-- Kenyan Drake returned to action on Sunday after missing just one game due to injury, leaving a lot to be desired by Chase Edmonds managers. Last week, Edmonds handled a robust 28 of 30 running back opportunities on a season-high 96 percent snap share, but that dropped dramatically with Drake back in the lineup. Edmonds' snap share fell to 49 percent, which was the highest in a game that Drake played all the way through. Subsequently, Drake's 52 percent snap share was his lowest in a game that he played in full. The opportunity share, however, went back to what what we've been used to seeing as Drake led the way with 16 rushes and Edmonds securing two more targets than Drake. That said, Kyler Murray is a touchdown vulture and significantly limits the ceiling of the backfield, even if they weren't sharing opportunities.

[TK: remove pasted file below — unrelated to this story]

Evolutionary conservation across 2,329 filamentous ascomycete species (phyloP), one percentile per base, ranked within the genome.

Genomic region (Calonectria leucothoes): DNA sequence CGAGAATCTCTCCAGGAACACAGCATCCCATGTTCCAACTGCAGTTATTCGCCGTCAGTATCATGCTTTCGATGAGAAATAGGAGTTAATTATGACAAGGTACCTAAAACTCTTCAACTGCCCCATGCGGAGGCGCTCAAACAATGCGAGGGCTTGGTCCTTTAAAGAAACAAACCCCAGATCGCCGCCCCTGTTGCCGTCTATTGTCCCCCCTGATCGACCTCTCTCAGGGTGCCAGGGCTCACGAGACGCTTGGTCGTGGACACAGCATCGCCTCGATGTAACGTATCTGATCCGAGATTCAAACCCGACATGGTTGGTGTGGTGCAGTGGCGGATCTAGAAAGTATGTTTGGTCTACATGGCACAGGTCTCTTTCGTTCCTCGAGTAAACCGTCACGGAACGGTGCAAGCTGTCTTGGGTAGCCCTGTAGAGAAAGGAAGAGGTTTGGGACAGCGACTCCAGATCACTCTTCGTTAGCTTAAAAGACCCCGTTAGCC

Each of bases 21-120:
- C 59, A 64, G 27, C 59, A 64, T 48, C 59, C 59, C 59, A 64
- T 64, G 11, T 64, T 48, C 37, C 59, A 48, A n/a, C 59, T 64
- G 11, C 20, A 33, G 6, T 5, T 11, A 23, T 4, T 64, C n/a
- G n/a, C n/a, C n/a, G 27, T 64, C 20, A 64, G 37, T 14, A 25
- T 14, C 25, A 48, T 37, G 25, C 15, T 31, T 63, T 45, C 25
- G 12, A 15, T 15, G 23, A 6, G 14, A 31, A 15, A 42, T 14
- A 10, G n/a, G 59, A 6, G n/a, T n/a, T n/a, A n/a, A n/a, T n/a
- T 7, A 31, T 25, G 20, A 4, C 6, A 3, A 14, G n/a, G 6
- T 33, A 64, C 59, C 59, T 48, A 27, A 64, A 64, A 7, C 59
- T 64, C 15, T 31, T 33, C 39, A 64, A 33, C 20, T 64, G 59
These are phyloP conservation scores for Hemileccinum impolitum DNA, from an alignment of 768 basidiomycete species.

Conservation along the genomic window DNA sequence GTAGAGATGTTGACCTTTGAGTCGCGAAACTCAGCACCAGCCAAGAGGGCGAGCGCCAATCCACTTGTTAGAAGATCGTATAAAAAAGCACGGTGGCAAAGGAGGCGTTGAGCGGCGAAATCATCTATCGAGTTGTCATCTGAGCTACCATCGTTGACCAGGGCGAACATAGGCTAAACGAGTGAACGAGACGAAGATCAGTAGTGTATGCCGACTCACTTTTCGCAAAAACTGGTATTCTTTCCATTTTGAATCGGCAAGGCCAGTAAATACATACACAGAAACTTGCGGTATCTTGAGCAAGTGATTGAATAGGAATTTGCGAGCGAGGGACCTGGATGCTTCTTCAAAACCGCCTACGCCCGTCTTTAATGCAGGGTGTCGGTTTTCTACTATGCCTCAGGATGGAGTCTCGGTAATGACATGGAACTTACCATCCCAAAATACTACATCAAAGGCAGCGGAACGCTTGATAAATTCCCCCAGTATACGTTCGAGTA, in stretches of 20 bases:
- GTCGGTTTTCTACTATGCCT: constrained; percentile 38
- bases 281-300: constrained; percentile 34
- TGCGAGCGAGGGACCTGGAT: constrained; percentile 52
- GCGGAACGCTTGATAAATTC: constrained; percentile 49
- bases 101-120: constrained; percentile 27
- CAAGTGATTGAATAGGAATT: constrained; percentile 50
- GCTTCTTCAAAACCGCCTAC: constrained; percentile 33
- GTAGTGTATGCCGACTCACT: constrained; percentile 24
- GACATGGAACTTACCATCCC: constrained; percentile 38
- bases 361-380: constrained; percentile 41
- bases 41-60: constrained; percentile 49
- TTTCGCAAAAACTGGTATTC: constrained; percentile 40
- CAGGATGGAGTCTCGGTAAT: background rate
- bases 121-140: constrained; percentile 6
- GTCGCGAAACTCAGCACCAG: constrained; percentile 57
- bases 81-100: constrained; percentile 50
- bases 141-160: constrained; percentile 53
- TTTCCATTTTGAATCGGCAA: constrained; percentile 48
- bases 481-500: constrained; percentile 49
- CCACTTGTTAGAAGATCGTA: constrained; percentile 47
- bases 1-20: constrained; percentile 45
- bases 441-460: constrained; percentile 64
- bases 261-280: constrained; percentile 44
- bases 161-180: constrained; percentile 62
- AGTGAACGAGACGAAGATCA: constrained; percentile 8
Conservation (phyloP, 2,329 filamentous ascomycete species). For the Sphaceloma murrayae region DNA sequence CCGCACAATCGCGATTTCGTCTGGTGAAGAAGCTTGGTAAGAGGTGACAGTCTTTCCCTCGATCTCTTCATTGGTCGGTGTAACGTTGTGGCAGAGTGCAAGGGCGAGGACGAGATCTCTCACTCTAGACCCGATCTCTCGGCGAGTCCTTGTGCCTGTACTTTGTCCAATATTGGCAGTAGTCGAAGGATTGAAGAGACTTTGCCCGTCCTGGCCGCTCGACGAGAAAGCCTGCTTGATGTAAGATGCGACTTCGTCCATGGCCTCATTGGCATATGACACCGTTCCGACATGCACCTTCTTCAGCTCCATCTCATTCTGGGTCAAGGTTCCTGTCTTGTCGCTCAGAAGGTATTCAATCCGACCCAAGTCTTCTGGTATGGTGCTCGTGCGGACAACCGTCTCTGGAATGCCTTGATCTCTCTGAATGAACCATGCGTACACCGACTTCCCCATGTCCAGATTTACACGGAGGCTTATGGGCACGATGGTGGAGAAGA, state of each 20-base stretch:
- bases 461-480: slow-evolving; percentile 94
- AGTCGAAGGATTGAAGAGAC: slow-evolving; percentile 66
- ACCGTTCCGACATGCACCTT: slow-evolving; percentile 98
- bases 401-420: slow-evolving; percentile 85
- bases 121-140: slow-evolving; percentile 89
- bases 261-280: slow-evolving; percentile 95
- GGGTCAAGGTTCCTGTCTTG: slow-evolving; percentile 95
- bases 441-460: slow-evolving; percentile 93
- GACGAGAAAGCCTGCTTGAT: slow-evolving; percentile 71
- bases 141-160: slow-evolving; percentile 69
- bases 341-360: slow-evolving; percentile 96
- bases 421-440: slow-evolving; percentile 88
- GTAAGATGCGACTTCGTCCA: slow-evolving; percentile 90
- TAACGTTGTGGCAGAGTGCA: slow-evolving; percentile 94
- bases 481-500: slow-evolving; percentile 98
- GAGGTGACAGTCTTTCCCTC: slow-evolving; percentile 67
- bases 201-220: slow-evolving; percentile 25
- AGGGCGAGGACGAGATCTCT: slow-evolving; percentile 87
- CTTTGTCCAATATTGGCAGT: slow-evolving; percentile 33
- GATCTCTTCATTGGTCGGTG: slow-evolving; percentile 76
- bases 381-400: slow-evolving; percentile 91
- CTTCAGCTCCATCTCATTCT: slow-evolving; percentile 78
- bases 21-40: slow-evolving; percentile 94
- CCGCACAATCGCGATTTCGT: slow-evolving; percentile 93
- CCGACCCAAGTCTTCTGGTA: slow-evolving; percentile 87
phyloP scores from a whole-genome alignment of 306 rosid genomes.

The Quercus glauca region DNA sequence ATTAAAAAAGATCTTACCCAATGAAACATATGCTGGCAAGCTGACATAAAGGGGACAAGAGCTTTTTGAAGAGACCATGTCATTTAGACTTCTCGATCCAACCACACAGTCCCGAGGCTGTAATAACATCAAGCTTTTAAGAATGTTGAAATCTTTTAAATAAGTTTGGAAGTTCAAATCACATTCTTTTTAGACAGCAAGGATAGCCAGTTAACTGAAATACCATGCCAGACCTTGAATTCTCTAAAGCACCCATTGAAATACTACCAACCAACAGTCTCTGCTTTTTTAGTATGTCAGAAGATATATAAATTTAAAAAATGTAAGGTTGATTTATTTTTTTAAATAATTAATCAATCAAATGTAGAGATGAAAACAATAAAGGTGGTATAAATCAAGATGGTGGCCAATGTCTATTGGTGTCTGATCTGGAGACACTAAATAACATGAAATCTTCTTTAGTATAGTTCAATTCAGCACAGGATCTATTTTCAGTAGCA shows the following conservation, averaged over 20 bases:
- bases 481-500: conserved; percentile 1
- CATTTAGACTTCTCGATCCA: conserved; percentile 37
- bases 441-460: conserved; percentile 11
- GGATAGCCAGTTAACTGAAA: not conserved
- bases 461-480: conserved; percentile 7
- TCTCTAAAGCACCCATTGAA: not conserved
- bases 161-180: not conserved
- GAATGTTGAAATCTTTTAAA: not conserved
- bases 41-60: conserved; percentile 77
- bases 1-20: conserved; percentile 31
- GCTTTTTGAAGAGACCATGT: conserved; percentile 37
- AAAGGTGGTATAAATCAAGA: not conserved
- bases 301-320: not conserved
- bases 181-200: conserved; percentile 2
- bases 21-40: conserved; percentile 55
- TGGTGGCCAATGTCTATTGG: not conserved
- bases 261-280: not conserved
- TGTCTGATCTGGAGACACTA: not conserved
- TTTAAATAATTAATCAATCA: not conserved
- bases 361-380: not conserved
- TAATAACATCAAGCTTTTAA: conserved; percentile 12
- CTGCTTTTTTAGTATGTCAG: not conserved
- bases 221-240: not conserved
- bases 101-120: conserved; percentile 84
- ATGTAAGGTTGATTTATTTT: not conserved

-- James Robinson has been an absolute beast this year and is one of the few candidates who could be considered a league-winner after being a waiver-wire pickup for most teams. Among all running backs, Robinson's 68 percent snap share ranks fourth. Once thought to be a threat to Robinson's snap share, Chris Thompson has continued to battle injuries the past several weeks and is now on injured reserve, keeping Robinson in line for a bell-cow workload. Since Week 6 (Thompson's last fully healthy game), Robinson has seen snap shares of 69 percent, 90 percent, 72 percent, and 83 percent. Even on one of the worst teams in football, Robinson remains a top option regardless of matchup.